Why Your Therapist May Soon Recommend Sensory Therapy To Treat Your Anxiety

While anxiety is a normal response to stress, it can sometimes become so overwhelming that it takes over your life. We are wired for survival. When your brain senses danger, it triggers your "fight or flight" response, per Harvard Health Publishing. When this part of your nervous system is overactive, however, it can lead to anxiety (via Verywell Health).

If you find yourself in true danger, your stress response can be life-saving. But sometimes, it gets stuck in the "on" position, causing you to feel constant anxiety, no matter the situation, per Verywell Health. Getting chased down by a creditor is not the same as getting chased down by a grizzly bear, but if you have anxiety, your brain and body may react as if it is. According to Harvard Health Publishing, the key to circumventing this "fight or flight" response is to find ways to trigger your body's relaxation response.

Luckily, there are many ways to do this. While medication and therapy are commonly used for treating anxiety, per Healthline, recent studies have shown that sensory therapy may be an effective method for improving your mental health as well.

How sensory therapy can reduce anxiety

Clinical psychologist, Dr. Carla Marie Manly told Healthline, "In the realm of psychology, sensory therapy involves the use of visual and kinesthetic components to treat mental health issues such as stress, anxiety, and emotional dysregulation."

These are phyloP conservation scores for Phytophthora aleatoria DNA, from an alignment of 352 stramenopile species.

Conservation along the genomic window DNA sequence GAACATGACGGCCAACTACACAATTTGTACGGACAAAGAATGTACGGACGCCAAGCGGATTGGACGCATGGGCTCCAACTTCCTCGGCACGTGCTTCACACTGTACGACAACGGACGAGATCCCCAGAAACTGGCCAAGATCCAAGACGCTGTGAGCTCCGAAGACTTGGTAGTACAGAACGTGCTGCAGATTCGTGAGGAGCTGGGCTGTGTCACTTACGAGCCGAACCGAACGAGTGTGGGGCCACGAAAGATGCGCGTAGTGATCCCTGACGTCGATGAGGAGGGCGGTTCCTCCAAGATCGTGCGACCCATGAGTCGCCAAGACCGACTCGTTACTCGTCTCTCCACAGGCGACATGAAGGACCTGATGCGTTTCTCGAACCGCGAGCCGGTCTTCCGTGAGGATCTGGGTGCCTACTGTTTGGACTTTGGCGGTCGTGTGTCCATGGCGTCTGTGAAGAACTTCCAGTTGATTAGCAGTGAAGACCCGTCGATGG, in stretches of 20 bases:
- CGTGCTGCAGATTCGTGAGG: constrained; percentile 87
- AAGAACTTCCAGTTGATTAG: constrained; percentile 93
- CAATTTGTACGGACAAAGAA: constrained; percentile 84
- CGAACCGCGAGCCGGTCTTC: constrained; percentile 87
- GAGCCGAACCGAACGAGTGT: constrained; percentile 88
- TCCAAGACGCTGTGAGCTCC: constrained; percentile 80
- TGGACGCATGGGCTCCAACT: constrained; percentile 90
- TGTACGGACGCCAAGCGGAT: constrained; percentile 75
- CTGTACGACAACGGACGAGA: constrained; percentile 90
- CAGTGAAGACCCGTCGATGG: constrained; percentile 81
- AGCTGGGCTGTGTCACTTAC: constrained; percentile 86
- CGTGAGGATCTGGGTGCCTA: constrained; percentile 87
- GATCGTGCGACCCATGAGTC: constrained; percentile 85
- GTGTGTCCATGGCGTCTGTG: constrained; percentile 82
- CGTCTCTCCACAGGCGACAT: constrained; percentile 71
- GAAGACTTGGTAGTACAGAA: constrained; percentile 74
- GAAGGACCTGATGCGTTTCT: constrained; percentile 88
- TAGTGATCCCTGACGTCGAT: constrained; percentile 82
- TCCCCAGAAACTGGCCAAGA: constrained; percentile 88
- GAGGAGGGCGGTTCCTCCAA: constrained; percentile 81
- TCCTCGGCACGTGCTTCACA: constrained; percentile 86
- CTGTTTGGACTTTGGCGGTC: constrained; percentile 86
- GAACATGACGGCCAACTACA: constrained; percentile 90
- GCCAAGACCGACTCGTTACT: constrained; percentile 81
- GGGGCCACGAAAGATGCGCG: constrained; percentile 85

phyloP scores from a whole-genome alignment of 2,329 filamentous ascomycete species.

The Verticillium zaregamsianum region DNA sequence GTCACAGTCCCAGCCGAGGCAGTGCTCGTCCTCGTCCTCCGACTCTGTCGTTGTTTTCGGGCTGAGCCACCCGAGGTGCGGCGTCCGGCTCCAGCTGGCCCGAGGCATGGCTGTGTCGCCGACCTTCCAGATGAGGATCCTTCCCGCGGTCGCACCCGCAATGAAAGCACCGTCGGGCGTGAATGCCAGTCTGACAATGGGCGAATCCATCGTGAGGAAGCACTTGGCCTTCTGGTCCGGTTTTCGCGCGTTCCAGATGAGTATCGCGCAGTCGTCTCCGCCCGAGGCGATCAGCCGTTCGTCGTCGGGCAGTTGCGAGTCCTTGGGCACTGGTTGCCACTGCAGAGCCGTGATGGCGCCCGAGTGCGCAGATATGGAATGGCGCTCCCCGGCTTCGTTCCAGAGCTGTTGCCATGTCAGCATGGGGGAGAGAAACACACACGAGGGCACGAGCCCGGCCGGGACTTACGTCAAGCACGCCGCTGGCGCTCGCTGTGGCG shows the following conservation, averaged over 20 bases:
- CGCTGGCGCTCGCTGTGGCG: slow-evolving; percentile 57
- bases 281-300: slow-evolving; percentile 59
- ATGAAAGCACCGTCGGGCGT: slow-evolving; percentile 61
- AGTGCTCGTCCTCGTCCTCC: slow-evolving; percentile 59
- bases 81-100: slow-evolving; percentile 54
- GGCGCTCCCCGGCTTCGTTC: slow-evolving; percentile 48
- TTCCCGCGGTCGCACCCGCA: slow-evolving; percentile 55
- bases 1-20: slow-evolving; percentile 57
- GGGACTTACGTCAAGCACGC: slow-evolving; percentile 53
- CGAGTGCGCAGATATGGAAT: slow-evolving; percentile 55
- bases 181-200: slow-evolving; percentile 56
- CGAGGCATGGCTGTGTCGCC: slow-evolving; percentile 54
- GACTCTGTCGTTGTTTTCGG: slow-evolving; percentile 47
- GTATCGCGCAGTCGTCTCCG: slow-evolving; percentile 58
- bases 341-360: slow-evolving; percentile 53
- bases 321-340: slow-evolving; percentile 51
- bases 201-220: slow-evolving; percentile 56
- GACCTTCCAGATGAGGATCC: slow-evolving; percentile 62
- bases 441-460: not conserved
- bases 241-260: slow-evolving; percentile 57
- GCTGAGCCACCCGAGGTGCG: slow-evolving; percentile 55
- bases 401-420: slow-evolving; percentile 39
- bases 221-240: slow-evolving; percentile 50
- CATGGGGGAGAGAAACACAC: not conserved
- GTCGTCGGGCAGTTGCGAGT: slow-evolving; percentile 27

One way to utilize sensory therapy is through the magic of music. In a 2022 study published in PLOS One, researchers studied the effects of calming music combined with auditory beat stimulation in the form of theta frequency waves. They found that this combination significantly reduced feelings of anxiety in participants after just one 24-minute session.

In addition to sound-based sensory therapies, researchers have also found that tactile-based interventions can dramatically reduce feelings of anxiety. In a 2022 study published in PLOS One, researchers created a cushion that simulates slow and calm breathing. They then studied the effects that their huggable pillow had on pre-test anxiety. The group of participants who used the cushion reported significantly lower anxiety levels than those who didn't. Even if you don't have access to a huggable pillow that breathes, you may find that incorporating other sensory-based therapy techniques into your routine may help you find relief from feelings of anxiety.